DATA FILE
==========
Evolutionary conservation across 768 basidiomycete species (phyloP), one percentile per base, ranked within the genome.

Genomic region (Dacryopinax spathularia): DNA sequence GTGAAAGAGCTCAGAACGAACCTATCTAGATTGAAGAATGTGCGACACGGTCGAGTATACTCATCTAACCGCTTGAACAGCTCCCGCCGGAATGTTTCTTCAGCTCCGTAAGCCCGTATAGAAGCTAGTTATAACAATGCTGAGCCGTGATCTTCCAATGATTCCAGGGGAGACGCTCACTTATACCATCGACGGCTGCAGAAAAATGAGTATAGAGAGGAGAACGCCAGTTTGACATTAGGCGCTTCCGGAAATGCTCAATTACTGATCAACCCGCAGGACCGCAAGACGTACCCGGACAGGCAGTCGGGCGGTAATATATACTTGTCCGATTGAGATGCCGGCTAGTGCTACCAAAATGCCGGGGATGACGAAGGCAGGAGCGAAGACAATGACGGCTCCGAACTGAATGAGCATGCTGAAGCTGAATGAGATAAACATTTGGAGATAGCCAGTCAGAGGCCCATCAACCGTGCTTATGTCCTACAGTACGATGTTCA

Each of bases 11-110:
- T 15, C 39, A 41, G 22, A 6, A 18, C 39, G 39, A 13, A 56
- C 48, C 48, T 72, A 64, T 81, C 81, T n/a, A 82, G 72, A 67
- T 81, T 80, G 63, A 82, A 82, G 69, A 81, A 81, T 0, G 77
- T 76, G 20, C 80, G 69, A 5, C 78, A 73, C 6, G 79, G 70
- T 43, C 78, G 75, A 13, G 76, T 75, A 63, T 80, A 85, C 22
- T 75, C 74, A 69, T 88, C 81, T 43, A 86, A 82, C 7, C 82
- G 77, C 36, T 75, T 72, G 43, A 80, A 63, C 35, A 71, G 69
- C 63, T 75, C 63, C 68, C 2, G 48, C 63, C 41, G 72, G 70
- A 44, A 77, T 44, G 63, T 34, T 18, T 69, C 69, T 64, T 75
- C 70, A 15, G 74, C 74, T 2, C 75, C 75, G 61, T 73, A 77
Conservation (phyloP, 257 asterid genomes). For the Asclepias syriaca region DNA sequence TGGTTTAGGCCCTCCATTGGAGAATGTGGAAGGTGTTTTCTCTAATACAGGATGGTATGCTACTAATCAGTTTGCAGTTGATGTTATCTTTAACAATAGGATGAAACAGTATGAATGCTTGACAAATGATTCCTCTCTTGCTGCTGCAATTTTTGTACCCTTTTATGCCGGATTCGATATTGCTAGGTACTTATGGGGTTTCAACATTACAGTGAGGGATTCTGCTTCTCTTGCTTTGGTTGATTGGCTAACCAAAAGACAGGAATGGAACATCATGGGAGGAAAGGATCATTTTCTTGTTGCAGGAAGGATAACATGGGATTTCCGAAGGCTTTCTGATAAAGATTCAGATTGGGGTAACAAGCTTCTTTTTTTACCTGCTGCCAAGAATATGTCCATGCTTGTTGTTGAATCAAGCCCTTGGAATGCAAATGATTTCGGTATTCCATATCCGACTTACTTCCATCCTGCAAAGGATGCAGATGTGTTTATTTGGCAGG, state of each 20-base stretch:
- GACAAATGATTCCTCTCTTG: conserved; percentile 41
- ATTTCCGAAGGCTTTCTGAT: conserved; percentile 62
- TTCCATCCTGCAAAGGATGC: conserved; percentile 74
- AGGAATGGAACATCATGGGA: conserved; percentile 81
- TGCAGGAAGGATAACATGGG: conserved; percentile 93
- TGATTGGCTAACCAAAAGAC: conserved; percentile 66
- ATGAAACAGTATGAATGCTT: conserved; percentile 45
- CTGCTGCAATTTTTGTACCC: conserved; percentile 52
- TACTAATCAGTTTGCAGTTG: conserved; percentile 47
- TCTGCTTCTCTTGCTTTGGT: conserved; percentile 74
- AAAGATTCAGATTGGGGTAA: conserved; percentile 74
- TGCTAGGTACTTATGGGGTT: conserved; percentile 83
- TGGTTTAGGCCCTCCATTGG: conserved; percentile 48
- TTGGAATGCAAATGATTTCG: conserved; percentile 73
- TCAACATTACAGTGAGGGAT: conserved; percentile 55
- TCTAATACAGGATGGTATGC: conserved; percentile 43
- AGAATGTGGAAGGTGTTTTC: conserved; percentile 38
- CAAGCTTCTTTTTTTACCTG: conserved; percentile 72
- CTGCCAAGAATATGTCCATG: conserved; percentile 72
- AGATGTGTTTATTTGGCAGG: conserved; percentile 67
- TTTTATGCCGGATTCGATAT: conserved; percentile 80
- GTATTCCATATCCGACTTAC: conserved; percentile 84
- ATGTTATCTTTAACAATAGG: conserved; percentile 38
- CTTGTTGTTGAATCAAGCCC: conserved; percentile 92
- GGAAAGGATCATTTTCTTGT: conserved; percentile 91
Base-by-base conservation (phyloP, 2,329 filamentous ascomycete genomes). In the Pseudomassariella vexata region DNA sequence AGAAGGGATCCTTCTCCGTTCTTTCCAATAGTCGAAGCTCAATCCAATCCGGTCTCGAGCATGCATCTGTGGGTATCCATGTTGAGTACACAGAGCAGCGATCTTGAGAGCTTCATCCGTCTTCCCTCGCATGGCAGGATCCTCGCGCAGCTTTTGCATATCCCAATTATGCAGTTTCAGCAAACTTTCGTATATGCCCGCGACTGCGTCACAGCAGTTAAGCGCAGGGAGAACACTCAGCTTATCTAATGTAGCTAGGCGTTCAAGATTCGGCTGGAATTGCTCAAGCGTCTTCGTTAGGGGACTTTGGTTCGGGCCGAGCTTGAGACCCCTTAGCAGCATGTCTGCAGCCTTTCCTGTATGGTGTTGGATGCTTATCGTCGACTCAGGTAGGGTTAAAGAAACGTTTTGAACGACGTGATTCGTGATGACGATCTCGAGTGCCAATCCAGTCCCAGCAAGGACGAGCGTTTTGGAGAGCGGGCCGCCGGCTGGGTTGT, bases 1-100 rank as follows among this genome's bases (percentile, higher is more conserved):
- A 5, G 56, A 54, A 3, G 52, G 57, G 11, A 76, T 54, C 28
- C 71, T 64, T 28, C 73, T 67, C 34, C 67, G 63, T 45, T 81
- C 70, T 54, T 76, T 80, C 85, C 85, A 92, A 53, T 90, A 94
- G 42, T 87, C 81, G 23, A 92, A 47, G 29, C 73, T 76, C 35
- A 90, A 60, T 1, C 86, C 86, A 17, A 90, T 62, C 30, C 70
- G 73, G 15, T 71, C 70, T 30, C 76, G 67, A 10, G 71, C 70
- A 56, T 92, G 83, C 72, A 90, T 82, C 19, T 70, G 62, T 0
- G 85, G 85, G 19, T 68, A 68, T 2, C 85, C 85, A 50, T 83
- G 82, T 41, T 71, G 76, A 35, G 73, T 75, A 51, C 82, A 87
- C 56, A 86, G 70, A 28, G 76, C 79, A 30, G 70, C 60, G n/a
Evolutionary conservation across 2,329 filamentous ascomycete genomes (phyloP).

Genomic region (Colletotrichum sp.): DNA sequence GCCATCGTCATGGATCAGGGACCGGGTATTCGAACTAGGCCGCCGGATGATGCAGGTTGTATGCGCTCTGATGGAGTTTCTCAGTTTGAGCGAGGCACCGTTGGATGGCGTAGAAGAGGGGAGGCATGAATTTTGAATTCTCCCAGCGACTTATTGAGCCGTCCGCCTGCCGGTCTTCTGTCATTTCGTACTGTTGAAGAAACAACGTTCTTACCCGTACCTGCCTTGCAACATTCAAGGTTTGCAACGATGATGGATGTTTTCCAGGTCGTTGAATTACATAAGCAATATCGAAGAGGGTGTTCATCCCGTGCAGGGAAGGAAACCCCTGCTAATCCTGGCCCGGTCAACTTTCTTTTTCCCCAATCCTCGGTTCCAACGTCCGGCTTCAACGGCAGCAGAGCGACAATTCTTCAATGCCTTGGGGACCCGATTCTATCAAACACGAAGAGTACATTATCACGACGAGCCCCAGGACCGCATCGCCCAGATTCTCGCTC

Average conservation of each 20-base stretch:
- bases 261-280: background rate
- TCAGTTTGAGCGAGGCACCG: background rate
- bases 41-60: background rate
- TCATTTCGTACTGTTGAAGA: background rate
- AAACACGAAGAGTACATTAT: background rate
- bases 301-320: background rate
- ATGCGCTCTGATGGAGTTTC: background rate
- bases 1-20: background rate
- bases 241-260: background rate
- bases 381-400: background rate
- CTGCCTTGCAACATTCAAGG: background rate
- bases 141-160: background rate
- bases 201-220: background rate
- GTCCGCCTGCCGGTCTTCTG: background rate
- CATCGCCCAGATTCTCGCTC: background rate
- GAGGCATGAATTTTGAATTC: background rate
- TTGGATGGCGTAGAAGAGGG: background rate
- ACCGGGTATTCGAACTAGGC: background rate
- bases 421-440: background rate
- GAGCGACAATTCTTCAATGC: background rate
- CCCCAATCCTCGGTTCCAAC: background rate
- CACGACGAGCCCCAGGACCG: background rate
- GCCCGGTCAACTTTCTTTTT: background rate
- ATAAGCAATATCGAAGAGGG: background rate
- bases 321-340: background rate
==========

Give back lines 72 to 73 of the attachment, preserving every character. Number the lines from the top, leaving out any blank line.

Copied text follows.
- bases 421-440: background rate
- GAGCGACAATTCTTCAATGC: background rate